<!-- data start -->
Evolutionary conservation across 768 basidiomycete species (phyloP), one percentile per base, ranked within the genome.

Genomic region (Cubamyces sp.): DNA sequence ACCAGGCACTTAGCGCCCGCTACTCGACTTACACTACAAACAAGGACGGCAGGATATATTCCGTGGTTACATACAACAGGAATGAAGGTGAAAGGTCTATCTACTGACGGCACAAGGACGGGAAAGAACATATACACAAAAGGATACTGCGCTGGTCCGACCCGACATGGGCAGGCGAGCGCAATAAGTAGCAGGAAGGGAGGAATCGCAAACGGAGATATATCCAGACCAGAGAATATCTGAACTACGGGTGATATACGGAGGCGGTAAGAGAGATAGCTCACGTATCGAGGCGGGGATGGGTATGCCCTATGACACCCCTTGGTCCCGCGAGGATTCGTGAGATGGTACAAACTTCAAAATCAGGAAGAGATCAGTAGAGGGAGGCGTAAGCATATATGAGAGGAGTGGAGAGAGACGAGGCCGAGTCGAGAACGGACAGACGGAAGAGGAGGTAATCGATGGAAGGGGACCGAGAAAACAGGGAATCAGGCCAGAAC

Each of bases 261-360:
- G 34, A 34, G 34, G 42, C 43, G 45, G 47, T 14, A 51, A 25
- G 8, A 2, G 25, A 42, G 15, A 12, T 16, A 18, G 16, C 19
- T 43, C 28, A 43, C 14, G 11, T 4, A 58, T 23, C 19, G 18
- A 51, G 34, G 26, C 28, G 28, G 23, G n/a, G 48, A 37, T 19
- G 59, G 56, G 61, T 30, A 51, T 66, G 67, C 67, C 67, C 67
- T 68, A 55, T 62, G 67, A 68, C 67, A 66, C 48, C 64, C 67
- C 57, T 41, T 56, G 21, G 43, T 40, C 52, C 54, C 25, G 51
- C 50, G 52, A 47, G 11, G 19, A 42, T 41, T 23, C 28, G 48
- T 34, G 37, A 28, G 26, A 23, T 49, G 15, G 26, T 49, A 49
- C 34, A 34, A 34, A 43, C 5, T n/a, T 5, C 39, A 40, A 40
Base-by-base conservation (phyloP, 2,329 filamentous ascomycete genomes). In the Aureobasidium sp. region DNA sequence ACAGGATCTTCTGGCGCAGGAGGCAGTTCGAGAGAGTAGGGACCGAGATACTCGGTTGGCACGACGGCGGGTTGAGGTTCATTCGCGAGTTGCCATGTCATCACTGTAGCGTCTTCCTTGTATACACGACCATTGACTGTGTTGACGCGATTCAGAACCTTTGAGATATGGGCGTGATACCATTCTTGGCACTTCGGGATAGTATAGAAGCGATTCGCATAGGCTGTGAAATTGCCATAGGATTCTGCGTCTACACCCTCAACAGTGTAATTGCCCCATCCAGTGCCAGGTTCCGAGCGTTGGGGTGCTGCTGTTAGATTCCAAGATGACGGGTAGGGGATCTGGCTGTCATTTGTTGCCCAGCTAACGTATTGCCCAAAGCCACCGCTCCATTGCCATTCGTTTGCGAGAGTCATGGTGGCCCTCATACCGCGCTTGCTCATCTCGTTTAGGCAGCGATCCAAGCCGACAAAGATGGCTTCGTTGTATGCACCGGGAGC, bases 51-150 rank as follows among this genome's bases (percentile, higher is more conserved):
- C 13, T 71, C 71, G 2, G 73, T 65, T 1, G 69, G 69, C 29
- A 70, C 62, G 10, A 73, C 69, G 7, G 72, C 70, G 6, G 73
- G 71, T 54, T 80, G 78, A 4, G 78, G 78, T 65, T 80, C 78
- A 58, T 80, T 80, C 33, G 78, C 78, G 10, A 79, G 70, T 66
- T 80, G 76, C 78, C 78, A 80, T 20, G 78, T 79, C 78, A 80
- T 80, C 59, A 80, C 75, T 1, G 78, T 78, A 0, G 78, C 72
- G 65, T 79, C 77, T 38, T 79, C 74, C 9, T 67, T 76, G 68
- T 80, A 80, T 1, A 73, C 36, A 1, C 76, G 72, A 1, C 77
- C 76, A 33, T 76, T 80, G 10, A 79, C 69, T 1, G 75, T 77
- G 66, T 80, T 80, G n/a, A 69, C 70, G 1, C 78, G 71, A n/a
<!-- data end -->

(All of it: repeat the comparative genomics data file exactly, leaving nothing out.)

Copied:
Evolutionary conservation across 768 basidiomycete species (phyloP), one percentile per base, ranked within the genome.

Genomic region (Cubamyces sp.): DNA sequence ACCAGGCACTTAGCGCCCGCTACTCGACTTACACTACAAACAAGGACGGCAGGATATATTCCGTGGTTACATACAACAGGAATGAAGGTGAAAGGTCTATCTACTGACGGCACAAGGACGGGAAAGAACATATACACAAAAGGATACTGCGCTGGTCCGACCCGACATGGGCAGGCGAGCGCAATAAGTAGCAGGAAGGGAGGAATCGCAAACGGAGATATATCCAGACCAGAGAATATCTGAACTACGGGTGATATACGGAGGCGGTAAGAGAGATAGCTCACGTATCGAGGCGGGGATGGGTATGCCCTATGACACCCCTTGGTCCCGCGAGGATTCGTGAGATGGTACAAACTTCAAAATCAGGAAGAGATCAGTAGAGGGAGGCGTAAGCATATATGAGAGGAGTGGAGAGAGACGAGGCCGAGTCGAGAACGGACAGACGGAAGAGGAGGTAATCGATGGAAGGGGACCGAGAAAACAGGGAATCAGGCCAGAAC

Each of bases 261-360:
- G 34, A 34, G 34, G 42, C 43, G 45, G 47, T 14, A 51, A 25
- G 8, A 2, G 25, A 42, G 15, A 12, T 16, A 18, G 16, C 19
- T 43, C 28, A 43, C 14, G 11, T 4, A 58, T 23, C 19, G 18
- A 51, G 34, G 26, C 28, G 28, G 23, G n/a, G 48, A 37, T 19
- G 59, G 56, G 61, T 30, A 51, T 66, G 67, C 67, C 67, C 67
- T 68, A 55, T 62, G 67, A 68, C 67, A 66, C 48, C 64, C 67
- C 57, T 41, T 56, G 21, G 43, T 40, C 52, C 54, C 25, G 51
- C 50, G 52, A 47, G 11, G 19, A 42, T 41, T 23, C 28, G 48
- T 34, G 37, A 28, G 26, A 23, T 49, G 15, G 26, T 49, A 49
- C 34, A 34, A 34, A 43, C 5, T n/a, T 5, C 39, A 40, A 40
Base-by-base conservation (phyloP, 2,329 filamentous ascomycete genomes). In the Aureobasidium sp. region DNA sequence ACAGGATCTTCTGGCGCAGGAGGCAGTTCGAGAGAGTAGGGACCGAGATACTCGGTTGGCACGACGGCGGGTTGAGGTTCATTCGCGAGTTGCCATGTCATCACTGTAGCGTCTTCCTTGTATACACGACCATTGACTGTGTTGACGCGATTCAGAACCTTTGAGATATGGGCGTGATACCATTCTTGGCACTTCGGGATAGTATAGAAGCGATTCGCATAGGCTGTGAAATTGCCATAGGATTCTGCGTCTACACCCTCAACAGTGTAATTGCCCCATCCAGTGCCAGGTTCCGAGCGTTGGGGTGCTGCTGTTAGATTCCAAGATGACGGGTAGGGGATCTGGCTGTCATTTGTTGCCCAGCTAACGTATTGCCCAAAGCCACCGCTCCATTGCCATTCGTTTGCGAGAGTCATGGTGGCCCTCATACCGCGCTTGCTCATCTCGTTTAGGCAGCGATCCAAGCCGACAAAGATGGCTTCGTTGTATGCACCGGGAGC, bases 51-150 rank as follows among this genome's bases (percentile, higher is more conserved):
- C 13, T 71, C 71, G 2, G 73, T 65, T 1, G 69, G 69, C 29
- A 70, C 62, G 10, A 73, C 69, G 7, G 72, C 70, G 6, G 73
- G 71, T 54, T 80, G 78, A 4, G 78, G 78, T 65, T 80, C 78
- A 58, T 80, T 80, C 33, G 78, C 78, G 10, A 79, G 70, T 66
- T 80, G 76, C 78, C 78, A 80, T 20, G 78, T 79, C 78, A 80
- T 80, C 59, A 80, C 75, T 1, G 78, T 78, A 0, G 78, C 72
- G 65, T 79, C 77, T 38, T 79, C 74, C 9, T 67, T 76, G 68
- T 80, A 80, T 1, A 73, C 36, A 1, C 76, G 72, A 1, C 77
- C 76, A 33, T 76, T 80, G 10, A 79, C 69, T 1, G 75, T 77
- G 66, T 80, T 80, G n/a, A 69, C 70, G 1, C 78, G 71, A n/a